Packets: Emails being passed across the World Wide Web are broken
down into smaller segments called packets. These packets are passed into the network to be delivered to a recipient. This means the packets need to be reassembled at the receiving end.
To accomplish this, all the packets that form a message are assigned
an identifying number that enables the receiving end to collect them for
reassembly. Moreover, each packet carries the originator and ultimate
receiver Internet protocol number (either IPV4 or IPV6) that enables the
network to route data.
When email packets leave the U.S., the other “Five Eyes” countries
(the U.K., Canada, Australia, and New Zealand) and the seven or eight
additional countries participating with the U.S. in bulk-collection of
everything on the planet would also have a record of where those email
packets went after leaving the U.S.
These collection resources are extensive; they include hundreds of trace route programs that trace the path of packets going across the network and tens of thousands of hardware and software implants in switches and servers that manage the network. Any emails being extracted from one server going to another would be, at least in
part, recognizable and traceable by all these resources.
The bottom line is that the NSA would know where and how any “hacked” emails from the DNC, HRC or any other servers were routed through the network. This process can sometimes require a closer look into the routing to sort out intermediate clients, but in the end sender and recipient can be traced across the network.
The various ways in which usually anonymous spokespeople for U.S.
intelligence agencies are equivocating – saying things like “our best
guess” or “our opinion” or “our estimate” etc. – shows that the emails
alleged to have been “hacked” cannot be traced across the network. Given NSA’s extensive trace capability, we conclude that DNC and HRC servers alleged to have been hacked were, in fact, not hacked.
The evidence that should be there is absent; otherwise, it would
surely be brought forward, since this could be done without any danger
to sources and methods. Thus, we conclude that the emails were leaked by an insider – as was the case with Edward Snowden and Chelsea Manning. Such an insider could be anyone in a government department or agency with access to NSA databases, or perhaps someone within the DNC.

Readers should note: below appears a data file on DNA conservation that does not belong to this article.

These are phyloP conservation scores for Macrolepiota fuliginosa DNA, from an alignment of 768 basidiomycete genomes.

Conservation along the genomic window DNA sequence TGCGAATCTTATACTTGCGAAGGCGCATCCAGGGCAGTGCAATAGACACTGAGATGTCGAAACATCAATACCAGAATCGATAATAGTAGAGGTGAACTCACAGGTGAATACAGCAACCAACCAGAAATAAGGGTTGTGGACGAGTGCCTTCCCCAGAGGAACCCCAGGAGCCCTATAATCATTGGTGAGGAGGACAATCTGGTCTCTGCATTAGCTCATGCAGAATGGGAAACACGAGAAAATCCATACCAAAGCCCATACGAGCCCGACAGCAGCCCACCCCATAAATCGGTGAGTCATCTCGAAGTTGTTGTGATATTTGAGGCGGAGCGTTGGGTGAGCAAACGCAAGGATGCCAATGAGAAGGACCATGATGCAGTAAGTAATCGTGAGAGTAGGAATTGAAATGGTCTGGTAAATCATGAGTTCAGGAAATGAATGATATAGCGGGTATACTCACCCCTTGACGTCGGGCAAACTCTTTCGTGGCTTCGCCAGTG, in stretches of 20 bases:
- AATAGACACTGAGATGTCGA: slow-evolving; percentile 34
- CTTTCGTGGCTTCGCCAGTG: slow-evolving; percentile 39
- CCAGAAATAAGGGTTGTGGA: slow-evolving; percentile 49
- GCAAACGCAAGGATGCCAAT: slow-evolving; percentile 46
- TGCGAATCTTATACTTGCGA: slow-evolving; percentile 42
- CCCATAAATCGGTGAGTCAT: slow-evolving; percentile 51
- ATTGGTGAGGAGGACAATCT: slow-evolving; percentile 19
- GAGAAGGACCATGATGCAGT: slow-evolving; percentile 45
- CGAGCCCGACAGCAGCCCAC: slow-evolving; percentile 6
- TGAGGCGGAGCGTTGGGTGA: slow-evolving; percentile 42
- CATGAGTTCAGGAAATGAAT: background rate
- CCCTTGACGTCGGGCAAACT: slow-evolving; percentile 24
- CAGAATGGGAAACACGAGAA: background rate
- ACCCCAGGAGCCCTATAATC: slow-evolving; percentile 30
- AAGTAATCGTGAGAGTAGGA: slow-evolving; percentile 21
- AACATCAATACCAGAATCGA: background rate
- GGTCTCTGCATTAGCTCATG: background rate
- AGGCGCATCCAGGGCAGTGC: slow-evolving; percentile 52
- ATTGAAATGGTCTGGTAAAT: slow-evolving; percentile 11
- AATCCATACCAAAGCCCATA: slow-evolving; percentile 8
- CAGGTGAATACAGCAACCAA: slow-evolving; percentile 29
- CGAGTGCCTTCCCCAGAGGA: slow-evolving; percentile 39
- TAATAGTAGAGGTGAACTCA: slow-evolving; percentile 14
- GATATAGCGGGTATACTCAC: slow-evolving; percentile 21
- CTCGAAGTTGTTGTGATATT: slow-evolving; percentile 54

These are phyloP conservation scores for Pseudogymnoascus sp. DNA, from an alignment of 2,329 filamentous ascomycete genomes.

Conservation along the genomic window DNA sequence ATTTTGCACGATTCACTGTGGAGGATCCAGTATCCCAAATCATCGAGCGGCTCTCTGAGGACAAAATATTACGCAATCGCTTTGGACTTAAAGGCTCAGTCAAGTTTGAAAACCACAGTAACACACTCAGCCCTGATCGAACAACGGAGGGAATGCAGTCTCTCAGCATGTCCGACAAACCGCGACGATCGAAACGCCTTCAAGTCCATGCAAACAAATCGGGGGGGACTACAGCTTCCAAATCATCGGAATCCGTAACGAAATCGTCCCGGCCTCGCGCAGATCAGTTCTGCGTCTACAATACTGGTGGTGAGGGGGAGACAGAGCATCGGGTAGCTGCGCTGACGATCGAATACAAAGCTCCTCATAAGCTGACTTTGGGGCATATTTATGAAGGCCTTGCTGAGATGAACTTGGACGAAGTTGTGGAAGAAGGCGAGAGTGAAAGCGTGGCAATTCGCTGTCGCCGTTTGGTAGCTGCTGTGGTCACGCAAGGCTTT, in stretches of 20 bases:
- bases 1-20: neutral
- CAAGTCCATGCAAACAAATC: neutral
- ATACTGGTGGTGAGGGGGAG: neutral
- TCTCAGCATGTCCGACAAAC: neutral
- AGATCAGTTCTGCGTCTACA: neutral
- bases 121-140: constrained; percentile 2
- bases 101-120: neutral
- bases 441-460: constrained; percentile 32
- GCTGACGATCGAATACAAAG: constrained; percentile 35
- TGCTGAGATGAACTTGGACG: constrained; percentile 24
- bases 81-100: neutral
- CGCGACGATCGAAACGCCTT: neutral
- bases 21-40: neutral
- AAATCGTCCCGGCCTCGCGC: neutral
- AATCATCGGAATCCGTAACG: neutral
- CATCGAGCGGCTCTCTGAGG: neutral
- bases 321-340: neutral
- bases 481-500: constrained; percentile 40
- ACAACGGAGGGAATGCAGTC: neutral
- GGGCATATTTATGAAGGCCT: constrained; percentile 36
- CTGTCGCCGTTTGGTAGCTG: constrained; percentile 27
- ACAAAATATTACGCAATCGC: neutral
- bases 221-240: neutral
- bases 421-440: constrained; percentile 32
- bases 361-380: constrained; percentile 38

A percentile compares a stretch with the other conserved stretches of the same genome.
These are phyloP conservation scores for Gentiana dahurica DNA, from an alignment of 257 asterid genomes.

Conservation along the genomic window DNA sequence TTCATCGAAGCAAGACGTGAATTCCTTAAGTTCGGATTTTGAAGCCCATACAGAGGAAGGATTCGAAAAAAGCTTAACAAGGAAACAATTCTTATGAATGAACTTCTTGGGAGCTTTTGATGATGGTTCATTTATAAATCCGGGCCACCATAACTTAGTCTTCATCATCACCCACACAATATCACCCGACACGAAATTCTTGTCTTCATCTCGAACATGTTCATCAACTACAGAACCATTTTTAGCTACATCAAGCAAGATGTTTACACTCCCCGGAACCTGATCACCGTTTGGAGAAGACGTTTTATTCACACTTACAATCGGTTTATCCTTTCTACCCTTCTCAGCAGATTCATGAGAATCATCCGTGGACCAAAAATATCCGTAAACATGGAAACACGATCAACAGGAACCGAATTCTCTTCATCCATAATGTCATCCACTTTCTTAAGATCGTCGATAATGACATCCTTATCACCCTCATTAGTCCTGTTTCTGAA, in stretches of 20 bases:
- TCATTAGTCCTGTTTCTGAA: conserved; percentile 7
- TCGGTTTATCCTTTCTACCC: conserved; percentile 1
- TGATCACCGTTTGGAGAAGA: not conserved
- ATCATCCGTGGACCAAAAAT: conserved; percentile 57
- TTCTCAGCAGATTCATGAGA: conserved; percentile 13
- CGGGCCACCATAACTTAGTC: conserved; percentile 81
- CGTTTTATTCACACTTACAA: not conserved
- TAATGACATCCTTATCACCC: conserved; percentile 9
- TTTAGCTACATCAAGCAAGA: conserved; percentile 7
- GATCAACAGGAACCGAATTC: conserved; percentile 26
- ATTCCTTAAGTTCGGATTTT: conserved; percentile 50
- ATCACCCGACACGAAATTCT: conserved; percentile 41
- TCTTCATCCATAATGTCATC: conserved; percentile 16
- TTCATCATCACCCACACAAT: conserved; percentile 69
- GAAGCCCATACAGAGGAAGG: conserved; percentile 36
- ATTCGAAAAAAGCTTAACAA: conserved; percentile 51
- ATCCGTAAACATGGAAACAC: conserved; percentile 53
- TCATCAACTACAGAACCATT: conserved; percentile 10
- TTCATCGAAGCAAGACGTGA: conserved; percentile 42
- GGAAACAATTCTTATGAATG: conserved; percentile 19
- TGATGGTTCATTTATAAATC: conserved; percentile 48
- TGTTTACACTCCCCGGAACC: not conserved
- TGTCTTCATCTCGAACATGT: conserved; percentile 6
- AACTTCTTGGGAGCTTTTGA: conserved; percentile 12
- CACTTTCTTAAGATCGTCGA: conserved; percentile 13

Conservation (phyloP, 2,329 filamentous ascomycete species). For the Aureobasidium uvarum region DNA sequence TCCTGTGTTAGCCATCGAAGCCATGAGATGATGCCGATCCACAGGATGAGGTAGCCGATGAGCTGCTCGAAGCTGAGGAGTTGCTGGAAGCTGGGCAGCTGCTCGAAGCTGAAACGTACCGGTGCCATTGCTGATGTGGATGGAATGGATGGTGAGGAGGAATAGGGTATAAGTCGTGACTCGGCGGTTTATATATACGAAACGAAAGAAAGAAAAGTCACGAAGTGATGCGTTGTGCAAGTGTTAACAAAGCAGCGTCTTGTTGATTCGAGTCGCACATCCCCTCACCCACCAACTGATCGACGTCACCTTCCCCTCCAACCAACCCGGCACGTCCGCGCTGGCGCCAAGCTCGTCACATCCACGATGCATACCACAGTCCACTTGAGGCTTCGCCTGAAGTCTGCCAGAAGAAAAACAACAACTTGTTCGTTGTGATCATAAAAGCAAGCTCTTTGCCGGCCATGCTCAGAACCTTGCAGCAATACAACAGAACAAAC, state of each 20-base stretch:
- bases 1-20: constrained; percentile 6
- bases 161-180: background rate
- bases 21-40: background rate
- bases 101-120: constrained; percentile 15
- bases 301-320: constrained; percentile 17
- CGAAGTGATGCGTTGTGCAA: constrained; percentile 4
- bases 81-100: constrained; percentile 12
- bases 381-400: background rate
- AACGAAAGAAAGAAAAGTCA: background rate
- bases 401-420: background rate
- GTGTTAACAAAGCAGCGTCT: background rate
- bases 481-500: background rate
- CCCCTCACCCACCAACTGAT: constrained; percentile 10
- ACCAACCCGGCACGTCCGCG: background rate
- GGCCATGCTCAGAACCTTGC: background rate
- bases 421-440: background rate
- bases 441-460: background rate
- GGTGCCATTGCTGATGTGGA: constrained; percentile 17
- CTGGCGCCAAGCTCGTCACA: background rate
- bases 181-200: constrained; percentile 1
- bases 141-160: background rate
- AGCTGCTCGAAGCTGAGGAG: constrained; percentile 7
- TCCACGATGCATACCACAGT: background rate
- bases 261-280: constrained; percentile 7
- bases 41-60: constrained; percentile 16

As for the comments to the media as to what the CIA believes, the
reality is that CIA is almost totally dependent on NSA for ground truth
in the communications arena. Thus, it remains something of a mystery why the media is being fed strange stories about hacking that have no basis in fact. In sum, given what we know of NSA’s existing capabilities, it beggars belief that NSA would be unable to identify anyone – Russian or not – attempting to interfere in a U.S. election by hacking.
For the Steering Group, Veteran Intelligence Professionals for Sanity (VIPS)
-- William Binney, former Technical Director, World Geopolitical & Military Analysis, NSA; co-founder, SIGINT Automation Research Center (ret.)
-- Mike Gravel, former Adjutant, top secret control officer, Communications Intelligence Service; special agent of the Counter Intelligence Corps and former United States Senator
-- Larry Johnson, former CIA Intelligence Officer & former State Department Counter-Terrorism Official
-- Ray McGovern, former US Army infantry/intelligence officer & CIA analyst (ret.)
-- Elizabeth Murray, Deputy National Intelligence Officer for Middle East, CIA (ret.)
-- Kirk Wiebe, former Senior Analyst, SIGINT Automation Research Center, NSA (ret.)

Jamie

Sounds like we should hire Assange to replace the CIA.

Paul - do you think Russia wanted Trump to win - was it in their best interest? Now we have Putin's buddy, Tillerson.

And these Russian registered Trump companies: https://docs.google.com/spreadsheets/d/1SqqL_KIUv8DOZVtEjglcXCFYYNU0eK6afypmaqT65LQ/edit#gid=0


drummerboy

can someone translate that opening post gobbledy **** into english? I'm a tech guy and I don't understand their rationale. They appear to be saying that because the NSA can snoop on everything that means the DNC wasn't hacked.

what?